If it’s true “As Texas Goes, So Goes the Nation” the national LGBTQ community is gearing up for a tremendous fight! Since Trump was elected it seems like Texas Republican legislators are having a competition to see who can write the most discriminating bills against the LGBTQ Community.
I am sitting in the state capitol in Austin, Texas as I write this waiting to testify against HB 2899. It does only one thing: ban cities from passing nondiscrimination protections. It also would make void any municipal nondiscrimination ordinances already in place. This is the Texas House’s alternative to the SB 6 Senate “Bathroom Bill” that has just been sent over to the Texas House.
This would eliminate all existing ordinances protecting the LGBTQ Community that are in place in Dallas, Fort Worth, San Antonio, El Paso and Austin. More devastating is the fact that it would take away the ability of cities or municipalities to create future ordinances that protect any group that is discriminated against. The state legislature would be the only entity allowed to determine what laws would be created.
There are currently 26 proposed Anti-LGBTQ bills that would not only override any current LGBTQ protections in Texas but also try to allow Texas legislation to take precedent over federal law. Equality Texas has a complete list of all the pro and con bills submitted this session on their website (link). Here are three examples:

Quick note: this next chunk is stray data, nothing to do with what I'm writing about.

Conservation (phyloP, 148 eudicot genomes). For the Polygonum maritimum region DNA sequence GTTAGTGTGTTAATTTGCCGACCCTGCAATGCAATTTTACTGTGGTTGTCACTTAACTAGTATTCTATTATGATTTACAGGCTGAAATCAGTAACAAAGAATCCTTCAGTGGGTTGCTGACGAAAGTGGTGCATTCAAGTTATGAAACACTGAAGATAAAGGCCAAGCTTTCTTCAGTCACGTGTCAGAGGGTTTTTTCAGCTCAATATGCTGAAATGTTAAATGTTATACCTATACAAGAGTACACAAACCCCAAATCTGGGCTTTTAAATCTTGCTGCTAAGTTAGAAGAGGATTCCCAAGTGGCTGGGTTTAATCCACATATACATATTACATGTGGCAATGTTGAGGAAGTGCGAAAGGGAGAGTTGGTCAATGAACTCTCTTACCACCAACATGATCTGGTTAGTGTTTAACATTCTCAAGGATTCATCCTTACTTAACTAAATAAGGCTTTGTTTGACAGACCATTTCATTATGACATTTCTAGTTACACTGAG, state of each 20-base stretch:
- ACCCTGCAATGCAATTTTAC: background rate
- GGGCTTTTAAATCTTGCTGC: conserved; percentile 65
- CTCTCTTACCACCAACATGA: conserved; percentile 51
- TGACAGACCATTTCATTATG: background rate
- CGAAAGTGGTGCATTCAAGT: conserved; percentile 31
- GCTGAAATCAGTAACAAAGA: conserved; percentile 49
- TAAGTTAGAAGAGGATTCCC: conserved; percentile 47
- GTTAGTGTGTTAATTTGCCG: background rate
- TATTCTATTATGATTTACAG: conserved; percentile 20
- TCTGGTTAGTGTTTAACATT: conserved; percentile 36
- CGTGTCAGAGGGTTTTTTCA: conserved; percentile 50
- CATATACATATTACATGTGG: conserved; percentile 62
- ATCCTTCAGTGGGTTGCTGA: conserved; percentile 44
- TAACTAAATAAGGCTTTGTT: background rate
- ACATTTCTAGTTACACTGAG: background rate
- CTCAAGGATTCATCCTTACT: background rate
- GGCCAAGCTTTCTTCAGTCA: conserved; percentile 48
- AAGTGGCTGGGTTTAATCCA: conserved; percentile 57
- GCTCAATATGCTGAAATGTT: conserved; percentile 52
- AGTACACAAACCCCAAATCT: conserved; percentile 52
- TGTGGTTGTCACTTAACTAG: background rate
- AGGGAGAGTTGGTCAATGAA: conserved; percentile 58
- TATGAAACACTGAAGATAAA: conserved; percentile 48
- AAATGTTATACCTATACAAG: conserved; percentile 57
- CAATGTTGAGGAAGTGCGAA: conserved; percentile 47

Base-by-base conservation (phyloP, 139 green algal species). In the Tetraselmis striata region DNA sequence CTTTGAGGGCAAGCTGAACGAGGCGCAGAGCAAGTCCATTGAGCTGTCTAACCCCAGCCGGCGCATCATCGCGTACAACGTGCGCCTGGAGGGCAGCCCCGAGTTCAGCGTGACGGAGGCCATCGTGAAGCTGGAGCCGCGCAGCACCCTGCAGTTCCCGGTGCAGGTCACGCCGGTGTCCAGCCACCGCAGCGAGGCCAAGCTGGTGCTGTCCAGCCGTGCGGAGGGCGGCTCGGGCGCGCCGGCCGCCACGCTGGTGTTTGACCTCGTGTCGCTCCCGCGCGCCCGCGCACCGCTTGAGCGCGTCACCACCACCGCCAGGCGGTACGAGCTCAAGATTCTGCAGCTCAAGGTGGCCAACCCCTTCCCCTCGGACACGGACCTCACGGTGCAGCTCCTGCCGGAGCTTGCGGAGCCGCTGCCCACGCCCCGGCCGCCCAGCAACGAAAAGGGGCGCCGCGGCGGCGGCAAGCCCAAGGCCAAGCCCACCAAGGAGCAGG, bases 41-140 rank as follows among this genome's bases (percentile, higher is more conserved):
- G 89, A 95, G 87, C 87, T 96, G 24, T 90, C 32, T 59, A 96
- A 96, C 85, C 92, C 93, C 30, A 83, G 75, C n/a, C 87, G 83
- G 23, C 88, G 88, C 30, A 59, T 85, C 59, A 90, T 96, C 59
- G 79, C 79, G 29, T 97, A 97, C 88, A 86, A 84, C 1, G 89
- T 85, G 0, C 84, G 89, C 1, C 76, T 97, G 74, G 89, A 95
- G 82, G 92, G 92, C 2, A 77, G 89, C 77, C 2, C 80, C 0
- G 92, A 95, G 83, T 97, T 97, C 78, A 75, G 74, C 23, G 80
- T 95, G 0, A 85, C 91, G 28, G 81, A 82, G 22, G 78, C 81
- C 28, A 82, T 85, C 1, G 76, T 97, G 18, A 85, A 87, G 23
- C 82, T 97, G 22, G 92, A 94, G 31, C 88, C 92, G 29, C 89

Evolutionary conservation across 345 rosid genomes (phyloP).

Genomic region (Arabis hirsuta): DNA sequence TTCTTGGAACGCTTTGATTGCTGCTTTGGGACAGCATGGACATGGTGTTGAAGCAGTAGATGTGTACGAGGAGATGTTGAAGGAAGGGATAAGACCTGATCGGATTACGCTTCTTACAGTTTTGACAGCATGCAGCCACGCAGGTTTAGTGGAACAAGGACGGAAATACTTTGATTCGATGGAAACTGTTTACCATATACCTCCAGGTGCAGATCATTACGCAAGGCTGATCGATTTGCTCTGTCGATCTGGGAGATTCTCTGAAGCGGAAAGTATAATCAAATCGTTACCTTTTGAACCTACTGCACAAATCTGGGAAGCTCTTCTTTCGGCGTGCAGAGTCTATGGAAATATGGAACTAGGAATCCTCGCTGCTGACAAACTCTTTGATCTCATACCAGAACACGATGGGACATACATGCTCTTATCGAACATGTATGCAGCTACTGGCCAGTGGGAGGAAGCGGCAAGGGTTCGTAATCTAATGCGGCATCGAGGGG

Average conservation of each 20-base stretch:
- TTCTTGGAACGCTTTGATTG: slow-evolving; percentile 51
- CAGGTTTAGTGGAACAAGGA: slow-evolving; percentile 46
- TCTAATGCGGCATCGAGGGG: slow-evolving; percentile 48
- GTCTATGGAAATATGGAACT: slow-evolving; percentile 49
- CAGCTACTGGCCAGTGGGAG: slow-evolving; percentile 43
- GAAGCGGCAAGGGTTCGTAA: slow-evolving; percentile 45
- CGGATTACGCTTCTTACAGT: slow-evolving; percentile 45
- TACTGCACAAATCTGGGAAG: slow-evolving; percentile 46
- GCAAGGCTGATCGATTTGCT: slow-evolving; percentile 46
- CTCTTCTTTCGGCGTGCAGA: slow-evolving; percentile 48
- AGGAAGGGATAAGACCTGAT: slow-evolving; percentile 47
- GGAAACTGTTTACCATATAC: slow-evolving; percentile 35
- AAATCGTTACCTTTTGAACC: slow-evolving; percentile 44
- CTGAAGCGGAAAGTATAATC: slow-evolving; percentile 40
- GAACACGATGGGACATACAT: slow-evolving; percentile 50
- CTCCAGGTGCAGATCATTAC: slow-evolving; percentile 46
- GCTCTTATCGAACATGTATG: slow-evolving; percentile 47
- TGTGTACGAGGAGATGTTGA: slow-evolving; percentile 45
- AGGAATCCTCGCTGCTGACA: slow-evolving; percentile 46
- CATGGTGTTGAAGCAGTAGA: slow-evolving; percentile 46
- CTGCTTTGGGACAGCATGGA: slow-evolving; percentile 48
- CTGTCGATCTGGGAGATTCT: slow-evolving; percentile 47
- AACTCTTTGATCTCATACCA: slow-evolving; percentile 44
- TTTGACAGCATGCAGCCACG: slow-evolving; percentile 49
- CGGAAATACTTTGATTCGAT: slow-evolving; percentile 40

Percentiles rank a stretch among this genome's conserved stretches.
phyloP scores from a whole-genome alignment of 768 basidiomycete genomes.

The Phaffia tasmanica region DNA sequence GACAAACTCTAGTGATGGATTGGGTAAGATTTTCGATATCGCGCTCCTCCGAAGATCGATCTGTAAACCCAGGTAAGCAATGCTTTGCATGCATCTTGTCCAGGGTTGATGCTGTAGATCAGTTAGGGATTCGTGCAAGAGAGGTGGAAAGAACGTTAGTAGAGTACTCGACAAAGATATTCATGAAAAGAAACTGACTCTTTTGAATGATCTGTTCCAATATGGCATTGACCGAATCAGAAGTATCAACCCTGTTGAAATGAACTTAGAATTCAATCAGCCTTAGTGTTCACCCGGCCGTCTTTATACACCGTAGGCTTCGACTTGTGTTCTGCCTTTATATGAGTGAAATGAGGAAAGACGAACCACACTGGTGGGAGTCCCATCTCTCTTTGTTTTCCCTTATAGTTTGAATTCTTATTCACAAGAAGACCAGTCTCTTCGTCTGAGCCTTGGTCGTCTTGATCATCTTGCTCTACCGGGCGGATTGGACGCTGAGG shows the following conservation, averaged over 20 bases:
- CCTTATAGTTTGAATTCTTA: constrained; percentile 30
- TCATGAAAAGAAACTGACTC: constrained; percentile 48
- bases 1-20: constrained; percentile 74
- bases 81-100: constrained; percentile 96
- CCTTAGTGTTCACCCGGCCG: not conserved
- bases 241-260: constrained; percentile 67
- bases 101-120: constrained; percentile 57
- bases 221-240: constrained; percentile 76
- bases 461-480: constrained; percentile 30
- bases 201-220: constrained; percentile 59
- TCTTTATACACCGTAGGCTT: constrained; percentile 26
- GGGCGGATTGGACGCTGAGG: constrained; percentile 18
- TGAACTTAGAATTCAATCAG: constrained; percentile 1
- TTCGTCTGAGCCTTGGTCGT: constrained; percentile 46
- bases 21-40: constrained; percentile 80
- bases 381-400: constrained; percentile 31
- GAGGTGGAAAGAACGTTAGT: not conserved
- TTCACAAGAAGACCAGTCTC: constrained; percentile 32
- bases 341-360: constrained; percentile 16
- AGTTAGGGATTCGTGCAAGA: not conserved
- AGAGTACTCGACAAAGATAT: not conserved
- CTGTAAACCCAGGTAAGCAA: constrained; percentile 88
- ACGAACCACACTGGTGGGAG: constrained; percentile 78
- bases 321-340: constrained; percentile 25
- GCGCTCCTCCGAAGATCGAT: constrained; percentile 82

HB 1813 by Flynn — This would enable county clerks to delegate issuing marriage licenses to other county clerk officials when issuing that marriage license conflicts with the clerk’s sincerely held religious beliefs thus creating a “Religious Exemption” policy
HB 2899 by Simmons — This would prevent any local authority or municipality from offering nondiscrimination protections not normally provided in state law; it would repeal any current local protections that cover more than state law.
SB 242 by Burton — If a parent requests, a school employee must disclose any personal, direct, or incidental knowledge regarding a child. SB 242 would mean if a student had come out to a teacher or counselor and a parent asked teacher would be required to share this information, even if the student had asked the teacher/counselor not to discuss this private information.
There are also 40 proposed Pro-LGBTQ bills in this session. The problem in Texas is that it mirrors the current 3 branches of our Federal government. All three are held by Republicans and can therefore stop any bill from moving forward should they decide to do so. You can read the complete list on the Equality Texas website (link).
We’ve been sitting and waiting since 8:00 a.m. to testify against HB 2899. Knowing that we are waiting the state representatives added an Anti-LGBTQ amendment to TX HB 100, a bill regulating Uber. So that now adds 1 more bill to the Anti-LGBTQ Republican agenda. Also, HB 2899 has been moved to the last one on the agenda for the day.
Update: Well, It finally happened! At 2:30 a.m. I finally was allowed to testify after waiting 16 hours. As it turned out the majority of the people, businesses and city representatives that testified were against the bill. The few people supporting the bill were preachers and religious organizations which was expected. The best news is that the majority of the committee seemed to take the view of the groups against this legislation. The icing on the cake is that Speaker Joe Straus of the Texas House had come out a few weeks before this and said this was a “non-issue” and was not a problem in the city of San Antonio that he represents.